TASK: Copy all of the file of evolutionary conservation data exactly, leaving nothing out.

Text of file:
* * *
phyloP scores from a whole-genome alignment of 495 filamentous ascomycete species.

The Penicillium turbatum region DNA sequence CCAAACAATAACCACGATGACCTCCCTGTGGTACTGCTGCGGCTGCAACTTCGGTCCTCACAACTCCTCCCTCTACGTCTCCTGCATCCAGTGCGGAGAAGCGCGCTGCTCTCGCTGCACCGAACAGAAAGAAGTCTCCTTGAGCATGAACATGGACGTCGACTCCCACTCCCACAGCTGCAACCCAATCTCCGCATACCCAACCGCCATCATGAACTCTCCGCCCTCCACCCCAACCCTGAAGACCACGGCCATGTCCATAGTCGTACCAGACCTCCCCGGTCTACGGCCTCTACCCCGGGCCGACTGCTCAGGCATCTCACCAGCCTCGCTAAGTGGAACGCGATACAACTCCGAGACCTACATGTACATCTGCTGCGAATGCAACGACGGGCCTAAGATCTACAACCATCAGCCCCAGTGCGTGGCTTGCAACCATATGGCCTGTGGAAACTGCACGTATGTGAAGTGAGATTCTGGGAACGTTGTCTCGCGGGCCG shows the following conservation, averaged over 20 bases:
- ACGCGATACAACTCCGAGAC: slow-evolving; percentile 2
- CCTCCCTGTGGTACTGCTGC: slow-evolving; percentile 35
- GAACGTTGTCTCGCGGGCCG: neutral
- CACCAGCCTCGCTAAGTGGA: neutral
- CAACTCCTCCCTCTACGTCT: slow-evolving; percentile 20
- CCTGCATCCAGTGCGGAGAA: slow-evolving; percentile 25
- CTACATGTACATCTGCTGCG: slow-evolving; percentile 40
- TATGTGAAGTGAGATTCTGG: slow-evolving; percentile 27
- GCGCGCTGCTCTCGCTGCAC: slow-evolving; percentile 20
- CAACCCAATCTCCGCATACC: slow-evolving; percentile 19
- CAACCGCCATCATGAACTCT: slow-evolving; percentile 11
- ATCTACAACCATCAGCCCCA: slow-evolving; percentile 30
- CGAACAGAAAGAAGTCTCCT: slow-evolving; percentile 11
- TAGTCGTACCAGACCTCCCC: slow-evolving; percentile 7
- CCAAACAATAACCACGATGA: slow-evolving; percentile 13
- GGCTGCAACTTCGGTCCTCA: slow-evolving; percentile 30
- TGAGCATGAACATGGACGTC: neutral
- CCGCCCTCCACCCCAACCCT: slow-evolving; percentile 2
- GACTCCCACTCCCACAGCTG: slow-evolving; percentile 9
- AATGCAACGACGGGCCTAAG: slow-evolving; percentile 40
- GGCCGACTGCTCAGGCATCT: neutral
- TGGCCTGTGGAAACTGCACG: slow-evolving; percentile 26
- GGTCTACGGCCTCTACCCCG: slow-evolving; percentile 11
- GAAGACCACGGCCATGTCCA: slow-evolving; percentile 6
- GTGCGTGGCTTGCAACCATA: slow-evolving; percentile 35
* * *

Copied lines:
phyloP scores from a whole-genome alignment of 495 filamentous ascomycete species.

The Penicillium turbatum region DNA sequence CCAAACAATAACCACGATGACCTCCCTGTGGTACTGCTGCGGCTGCAACTTCGGTCCTCACAACTCCTCCCTCTACGTCTCCTGCATCCAGTGCGGAGAAGCGCGCTGCTCTCGCTGCACCGAACAGAAAGAAGTCTCCTTGAGCATGAACATGGACGTCGACTCCCACTCCCACAGCTGCAACCCAATCTCCGCATACCCAACCGCCATCATGAACTCTCCGCCCTCCACCCCAACCCTGAAGACCACGGCCATGTCCATAGTCGTACCAGACCTCCCCGGTCTACGGCCTCTACCCCGGGCCGACTGCTCAGGCATCTCACCAGCCTCGCTAAGTGGAACGCGATACAACTCCGAGACCTACATGTACATCTGCTGCGAATGCAACGACGGGCCTAAGATCTACAACCATCAGCCCCAGTGCGTGGCTTGCAACCATATGGCCTGTGGAAACTGCACGTATGTGAAGTGAGATTCTGGGAACGTTGTCTCGCGGGCCG shows the following conservation, averaged over 20 bases:
- ACGCGATACAACTCCGAGAC: slow-evolving; percentile 2
- CCTCCCTGTGGTACTGCTGC: slow-evolving; percentile 35
- GAACGTTGTCTCGCGGGCCG: neutral
- CACCAGCCTCGCTAAGTGGA: neutral
- CAACTCCTCCCTCTACGTCT: slow-evolving; percentile 20
- CCTGCATCCAGTGCGGAGAA: slow-evolving; percentile 25
- CTACATGTACATCTGCTGCG: slow-evolving; percentile 40
- TATGTGAAGTGAGATTCTGG: slow-evolving; percentile 27
- GCGCGCTGCTCTCGCTGCAC: slow-evolving; percentile 20
- CAACCCAATCTCCGCATACC: slow-evolving; percentile 19
- CAACCGCCATCATGAACTCT: slow-evolving; percentile 11
- ATCTACAACCATCAGCCCCA: slow-evolving; percentile 30
- CGAACAGAAAGAAGTCTCCT: slow-evolving; percentile 11
- TAGTCGTACCAGACCTCCCC: slow-evolving; percentile 7
- CCAAACAATAACCACGATGA: slow-evolving; percentile 13
- GGCTGCAACTTCGGTCCTCA: slow-evolving; percentile 30
- TGAGCATGAACATGGACGTC: neutral
- CCGCCCTCCACCCCAACCCT: slow-evolving; percentile 2
- GACTCCCACTCCCACAGCTG: slow-evolving; percentile 9
- AATGCAACGACGGGCCTAAG: slow-evolving; percentile 40
- GGCCGACTGCTCAGGCATCT: neutral
- TGGCCTGTGGAAACTGCACG: slow-evolving; percentile 26
- GGTCTACGGCCTCTACCCCG: slow-evolving; percentile 11
- GAAGACCACGGCCATGTCCA: slow-evolving; percentile 6
- GTGCGTGGCTTGCAACCATA: slow-evolving; percentile 35